BY BEN AMES, SENIOR NEWS EDITOR
WAREHOUSE MANAGEMENT SYSTEMS TECHNOLOGY
There are many
things to consider
when choosing a
but the most
important may be
whether it will “play
well with others” in
a high-tech DC.
WAREHOUSE FULFILLMEN T TRENDS AND REQUIREMENTS CHANGE EVERY
few months in the age of e-commerce and omnichannel operations. In response to
soaring retail competition and consumer expectations, DCs’ responsibilities have
now expanded well beyond simple store replenishment to include complex fulfillment tasks that support demands for overnight shipping, click-and-collect service,
and everything in between.
However, warehouse software is often slow to react. Many DCs are still using
outdated “legacy” tech to meet modern demands, saying they are loath to upgrade
because of the cost of new platforms, corporate red tape, and an effort to wring full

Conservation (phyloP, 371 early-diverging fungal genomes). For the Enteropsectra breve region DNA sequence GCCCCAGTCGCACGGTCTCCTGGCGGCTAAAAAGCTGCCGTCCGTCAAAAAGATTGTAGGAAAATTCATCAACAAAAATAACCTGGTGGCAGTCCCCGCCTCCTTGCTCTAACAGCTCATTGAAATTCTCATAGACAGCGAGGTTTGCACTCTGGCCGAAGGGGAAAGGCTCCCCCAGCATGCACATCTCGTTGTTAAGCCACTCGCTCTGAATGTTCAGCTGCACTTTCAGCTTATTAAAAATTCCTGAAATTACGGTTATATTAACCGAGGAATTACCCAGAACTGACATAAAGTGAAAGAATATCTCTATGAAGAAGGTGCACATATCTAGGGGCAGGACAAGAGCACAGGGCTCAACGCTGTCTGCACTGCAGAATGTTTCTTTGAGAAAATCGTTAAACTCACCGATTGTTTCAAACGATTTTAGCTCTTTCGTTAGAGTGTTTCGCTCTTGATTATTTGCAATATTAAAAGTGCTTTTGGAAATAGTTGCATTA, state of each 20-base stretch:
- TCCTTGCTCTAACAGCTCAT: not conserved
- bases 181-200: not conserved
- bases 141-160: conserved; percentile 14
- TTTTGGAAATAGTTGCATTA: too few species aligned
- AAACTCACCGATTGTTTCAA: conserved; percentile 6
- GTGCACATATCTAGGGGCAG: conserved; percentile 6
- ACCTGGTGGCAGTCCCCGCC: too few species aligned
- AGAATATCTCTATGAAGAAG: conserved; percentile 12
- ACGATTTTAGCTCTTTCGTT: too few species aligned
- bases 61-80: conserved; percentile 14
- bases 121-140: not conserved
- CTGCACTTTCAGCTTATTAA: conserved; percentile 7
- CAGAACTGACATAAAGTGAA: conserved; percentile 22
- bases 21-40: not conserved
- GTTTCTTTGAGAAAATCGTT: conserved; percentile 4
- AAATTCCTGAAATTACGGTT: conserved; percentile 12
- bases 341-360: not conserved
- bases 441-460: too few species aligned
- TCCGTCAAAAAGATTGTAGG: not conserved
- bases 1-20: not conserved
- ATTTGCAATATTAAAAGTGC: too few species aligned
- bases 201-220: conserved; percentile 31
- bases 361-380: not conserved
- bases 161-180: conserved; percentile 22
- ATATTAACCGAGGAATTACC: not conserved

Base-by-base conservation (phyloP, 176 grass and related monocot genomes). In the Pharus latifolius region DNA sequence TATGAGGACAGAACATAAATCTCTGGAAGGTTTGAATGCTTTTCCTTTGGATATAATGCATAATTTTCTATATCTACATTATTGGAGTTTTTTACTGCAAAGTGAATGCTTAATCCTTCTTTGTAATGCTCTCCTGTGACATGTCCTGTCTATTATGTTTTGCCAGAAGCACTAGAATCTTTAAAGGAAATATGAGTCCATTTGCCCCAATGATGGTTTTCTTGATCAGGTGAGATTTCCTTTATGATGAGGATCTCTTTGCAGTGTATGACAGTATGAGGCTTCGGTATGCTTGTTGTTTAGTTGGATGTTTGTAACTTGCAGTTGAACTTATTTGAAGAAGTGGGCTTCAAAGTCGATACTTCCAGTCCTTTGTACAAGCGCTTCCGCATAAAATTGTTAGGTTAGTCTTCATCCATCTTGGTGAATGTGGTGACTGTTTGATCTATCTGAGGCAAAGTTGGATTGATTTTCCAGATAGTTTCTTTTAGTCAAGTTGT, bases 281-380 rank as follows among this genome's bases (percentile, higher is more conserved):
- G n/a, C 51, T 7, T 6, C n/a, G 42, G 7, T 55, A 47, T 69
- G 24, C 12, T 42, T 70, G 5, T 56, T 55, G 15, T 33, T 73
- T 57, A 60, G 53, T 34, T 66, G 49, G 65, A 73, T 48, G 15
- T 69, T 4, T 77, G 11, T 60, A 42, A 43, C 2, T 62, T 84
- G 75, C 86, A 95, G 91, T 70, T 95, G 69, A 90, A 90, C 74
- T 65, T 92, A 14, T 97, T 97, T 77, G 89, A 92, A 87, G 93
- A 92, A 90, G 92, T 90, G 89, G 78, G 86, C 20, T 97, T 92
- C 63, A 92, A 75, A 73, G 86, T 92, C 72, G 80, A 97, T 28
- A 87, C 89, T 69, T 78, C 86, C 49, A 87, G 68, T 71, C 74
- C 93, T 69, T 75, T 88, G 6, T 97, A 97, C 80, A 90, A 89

return on investment (ROI) from existing systems.
One of the best examples of this conundrum is warehouse management software
(WMS), a key foundational element in any fulfillment operation and one that’s
essential to executing complex operations like waveless picking. Although many
companies are discovering their dated legacy WMS does not support those advanced
fulfillment techniques, they still find it hard to exchange an old but trusted solution
for a promising but unknown alternative.
When DC leaders finally pull the trigger and decide to upgrade, they must weigh a
host of selection criteria, ranging from cost to training to IT (information technolo-
gy) support. But across the industry, experts say that one consideration outweighs the
others: Can the new WMS integrate with the wide array of other software platforms
Looking for a new WMS?
Make sure it’s social